is the oldest continuously inhabited city in the Western Hemisphere
and was the capital of the Incas. It has a population of over 400,000
people, many of whom live in the highlands surrounding the city
center. At over 11,000 ft, altitude sickness is a common problem
for tourists visiting the area. By the time we arrived in Cusco,
we had somewhat adjusted to the altitude after visiting the Urumbamba
Valley and Machu Picchu which were only at 7-9000 ft above sea level.
Also, it was suggested we drink coca tea or suck on coca candies
or the coca leaves. Coca leaves comes from the same plant that produces
cocaine. It did seem to help as only a few of our group developed
altitude problems. We
stayed at the Monasterio Hotel which was built in 1592 as a seminary
to train Catholic priests. It was turned into a hotel in 1965 and
is run by the Orient Express. Unfortunately, the very beautiful
chapel was closed to visitors due to a seminary meeting. The Monasterio
offers piped in oxygen to the rooms and some of our group said it
helped them sleep. I guess we are more accustomed to the thinner
air as we live at 8,000 ft in Colorado.
main occupation in Cusco is copper mining and agriculture. In the
highlands the main crop is potatoes and fava beans. They grow over
300 varieties of potatoes. Guinea pigs are raised on the farms to
provide fertilizer for the fields as well as for food (it is on
the menu in restaurants). Land is often communal and families get
parcels at various altitudes. Bulls are used for plowing the fields.
Stairways lead from the city up the hills to the suburbs. The houses
are adobe with tile roofs.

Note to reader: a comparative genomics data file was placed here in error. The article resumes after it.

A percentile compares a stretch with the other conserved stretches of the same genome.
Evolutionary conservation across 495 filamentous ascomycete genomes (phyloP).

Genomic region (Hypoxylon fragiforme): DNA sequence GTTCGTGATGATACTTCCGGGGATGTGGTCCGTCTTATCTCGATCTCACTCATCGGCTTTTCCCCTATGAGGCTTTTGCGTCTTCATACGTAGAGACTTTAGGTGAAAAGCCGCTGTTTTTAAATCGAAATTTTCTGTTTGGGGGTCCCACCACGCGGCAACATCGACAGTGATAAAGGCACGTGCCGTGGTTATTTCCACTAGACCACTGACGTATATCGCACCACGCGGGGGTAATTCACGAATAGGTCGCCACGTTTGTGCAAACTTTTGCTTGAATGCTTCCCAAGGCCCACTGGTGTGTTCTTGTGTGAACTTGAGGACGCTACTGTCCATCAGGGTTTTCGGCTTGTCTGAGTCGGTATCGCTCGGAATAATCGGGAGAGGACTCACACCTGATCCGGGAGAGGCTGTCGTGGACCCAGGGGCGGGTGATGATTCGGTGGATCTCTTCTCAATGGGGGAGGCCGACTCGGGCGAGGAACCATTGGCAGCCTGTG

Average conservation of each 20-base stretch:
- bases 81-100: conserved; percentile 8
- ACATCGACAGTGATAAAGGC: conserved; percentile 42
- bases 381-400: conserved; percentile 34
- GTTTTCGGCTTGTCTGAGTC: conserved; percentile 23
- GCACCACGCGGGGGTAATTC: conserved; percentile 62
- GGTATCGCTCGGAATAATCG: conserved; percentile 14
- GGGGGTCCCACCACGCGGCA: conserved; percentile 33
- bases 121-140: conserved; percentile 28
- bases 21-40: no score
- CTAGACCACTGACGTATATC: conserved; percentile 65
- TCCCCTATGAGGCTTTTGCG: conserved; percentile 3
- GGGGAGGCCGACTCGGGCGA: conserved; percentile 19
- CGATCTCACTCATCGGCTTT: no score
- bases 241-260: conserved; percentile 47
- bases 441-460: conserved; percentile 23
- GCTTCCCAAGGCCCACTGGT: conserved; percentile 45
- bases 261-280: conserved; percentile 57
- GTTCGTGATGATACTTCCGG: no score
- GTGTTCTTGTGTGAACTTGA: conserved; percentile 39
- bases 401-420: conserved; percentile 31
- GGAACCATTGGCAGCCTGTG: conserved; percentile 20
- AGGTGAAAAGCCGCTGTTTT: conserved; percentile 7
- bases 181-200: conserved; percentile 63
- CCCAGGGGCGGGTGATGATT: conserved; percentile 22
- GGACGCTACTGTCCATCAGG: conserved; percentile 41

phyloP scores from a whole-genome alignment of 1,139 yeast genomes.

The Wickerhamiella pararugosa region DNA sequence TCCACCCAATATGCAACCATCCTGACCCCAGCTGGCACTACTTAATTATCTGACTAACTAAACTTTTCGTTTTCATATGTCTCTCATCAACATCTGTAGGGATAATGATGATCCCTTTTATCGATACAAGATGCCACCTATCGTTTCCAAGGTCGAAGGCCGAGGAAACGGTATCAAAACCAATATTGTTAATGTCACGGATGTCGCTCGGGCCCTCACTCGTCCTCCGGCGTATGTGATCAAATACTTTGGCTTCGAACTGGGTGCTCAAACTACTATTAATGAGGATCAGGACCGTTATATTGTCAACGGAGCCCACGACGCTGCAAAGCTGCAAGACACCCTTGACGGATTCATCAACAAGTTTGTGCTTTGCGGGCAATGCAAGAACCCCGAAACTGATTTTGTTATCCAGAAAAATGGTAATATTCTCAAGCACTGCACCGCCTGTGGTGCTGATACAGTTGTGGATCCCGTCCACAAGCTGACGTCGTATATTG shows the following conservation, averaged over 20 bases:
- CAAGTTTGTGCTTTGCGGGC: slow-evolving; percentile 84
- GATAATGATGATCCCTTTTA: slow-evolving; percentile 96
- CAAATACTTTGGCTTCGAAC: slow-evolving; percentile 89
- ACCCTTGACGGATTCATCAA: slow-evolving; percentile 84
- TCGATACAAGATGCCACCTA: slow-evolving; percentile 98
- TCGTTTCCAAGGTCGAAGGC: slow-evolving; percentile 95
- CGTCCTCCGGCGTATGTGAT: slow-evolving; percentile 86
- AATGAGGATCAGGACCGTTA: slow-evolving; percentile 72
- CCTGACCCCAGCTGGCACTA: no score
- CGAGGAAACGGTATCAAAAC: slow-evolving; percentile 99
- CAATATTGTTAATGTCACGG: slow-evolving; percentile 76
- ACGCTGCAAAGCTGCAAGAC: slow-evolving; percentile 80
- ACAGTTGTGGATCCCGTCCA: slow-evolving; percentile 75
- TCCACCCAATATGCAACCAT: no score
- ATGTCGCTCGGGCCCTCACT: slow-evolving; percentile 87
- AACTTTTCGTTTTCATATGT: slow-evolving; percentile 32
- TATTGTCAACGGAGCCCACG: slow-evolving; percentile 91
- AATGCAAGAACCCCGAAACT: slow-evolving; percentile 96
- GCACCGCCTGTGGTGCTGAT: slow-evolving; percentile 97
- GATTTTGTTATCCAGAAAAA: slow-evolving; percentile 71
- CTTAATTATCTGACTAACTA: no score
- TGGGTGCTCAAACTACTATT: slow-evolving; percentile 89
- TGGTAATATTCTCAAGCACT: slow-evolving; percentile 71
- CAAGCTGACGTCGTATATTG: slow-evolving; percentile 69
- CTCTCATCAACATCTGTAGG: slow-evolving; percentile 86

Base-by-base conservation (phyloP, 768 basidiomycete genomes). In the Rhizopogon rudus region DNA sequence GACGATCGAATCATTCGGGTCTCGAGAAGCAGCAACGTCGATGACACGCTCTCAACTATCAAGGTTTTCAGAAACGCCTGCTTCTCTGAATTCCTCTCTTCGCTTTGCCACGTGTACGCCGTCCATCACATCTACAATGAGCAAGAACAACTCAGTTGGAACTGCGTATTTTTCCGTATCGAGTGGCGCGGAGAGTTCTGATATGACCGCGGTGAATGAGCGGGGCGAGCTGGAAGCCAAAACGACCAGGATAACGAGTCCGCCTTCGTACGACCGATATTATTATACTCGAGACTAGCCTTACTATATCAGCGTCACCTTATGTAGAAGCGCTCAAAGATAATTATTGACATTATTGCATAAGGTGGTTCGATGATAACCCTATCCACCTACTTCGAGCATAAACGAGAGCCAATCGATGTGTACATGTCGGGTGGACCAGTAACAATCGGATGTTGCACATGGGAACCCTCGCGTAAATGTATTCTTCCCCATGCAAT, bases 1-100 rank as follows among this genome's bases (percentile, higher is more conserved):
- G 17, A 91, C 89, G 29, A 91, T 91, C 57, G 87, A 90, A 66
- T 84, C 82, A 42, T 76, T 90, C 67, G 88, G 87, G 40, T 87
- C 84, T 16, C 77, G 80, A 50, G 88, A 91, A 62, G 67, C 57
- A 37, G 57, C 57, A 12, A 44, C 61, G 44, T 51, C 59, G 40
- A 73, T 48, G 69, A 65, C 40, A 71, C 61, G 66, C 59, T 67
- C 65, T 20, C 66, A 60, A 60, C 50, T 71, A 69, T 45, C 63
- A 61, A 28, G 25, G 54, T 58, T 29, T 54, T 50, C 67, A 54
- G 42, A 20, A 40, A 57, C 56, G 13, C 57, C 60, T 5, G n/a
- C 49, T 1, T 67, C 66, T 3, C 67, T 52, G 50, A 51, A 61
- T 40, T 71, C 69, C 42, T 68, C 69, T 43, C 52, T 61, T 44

Obviously, the people living in Cusco are very fit.
city of Cusco is a fascinating mix of Inca and colonial Spanish
architecture. Almost every central street has remains of Inca walls,
arches and doorways. And the perfect Inca stonework now serves as
the foundations for more modern dwellings. The heart of the city,
as in Inca days, is the Plaza de Armas. Around it are colonial arcades
and four churches.
visited the main cathedral which is actually 3 churches in one.
The main church in the center was built in the 17th century, while
the 2 churches on either side were built in the 18th century. All
are very ornate and contain over 400 paintings done by local artists.
The natives copied the paintings of the Italian masters but added
some Inca details to them. For
example, the Last Supper, as seen on this postcard of the painting,
has a guinea pig in the center of the table (a main course at Inca
feasts) and Pizzaro (the conquerer and betrayer of the Incas) has
replaced Judas at the right end of the table. Angels are often painted
with feathers out of their heads. The choir has full carvings of
all the male saints on the seats, with busts of the female saints
above them and on the arms, naked women in a position for delivering
babies. Mirrors, a holy Inca symbol, can be found on the walls,
even though they were not allowed by the Catholic Church. These
Inca insertions were allowed by the Spanish in order to appease
them and get them to go to the Catholic Church.
outside the city of Cusco is the Inca fortress of Sacsayhuaman.
This was an Incan place of worship. The limestone walls at this
fortress are hugely impressive; the masive rocks weigh up to 130
tons and are fitted together with absolute perfection.
The zig zag walls were built to offer earthquake protection. After
the Spanish conquered the Incas, they pillaged the stones from the
fortress down to Cusco to reuse for their buildings. Silver and
gold idols were melted down and made into coins by the conquering
Spanish Catholics. During recent excavations at the site, a mummy
visited the Santo Domingo Monastery, built in the 17th century on
top of the walls of the Inca Koricancha Temple of the Sun and from
one of its cloisters, workers unearthed four of the temple's original
Inca chambers as well as the baths. The walls of this most sacred
Inca sanctuary were stripped of gold by Francisco Pizarro's men
in 1534, its gold artifacts melted down and shipped to Spain.
To view additional photos from the Cusco area, go to Cusco
Descriptions Photos Map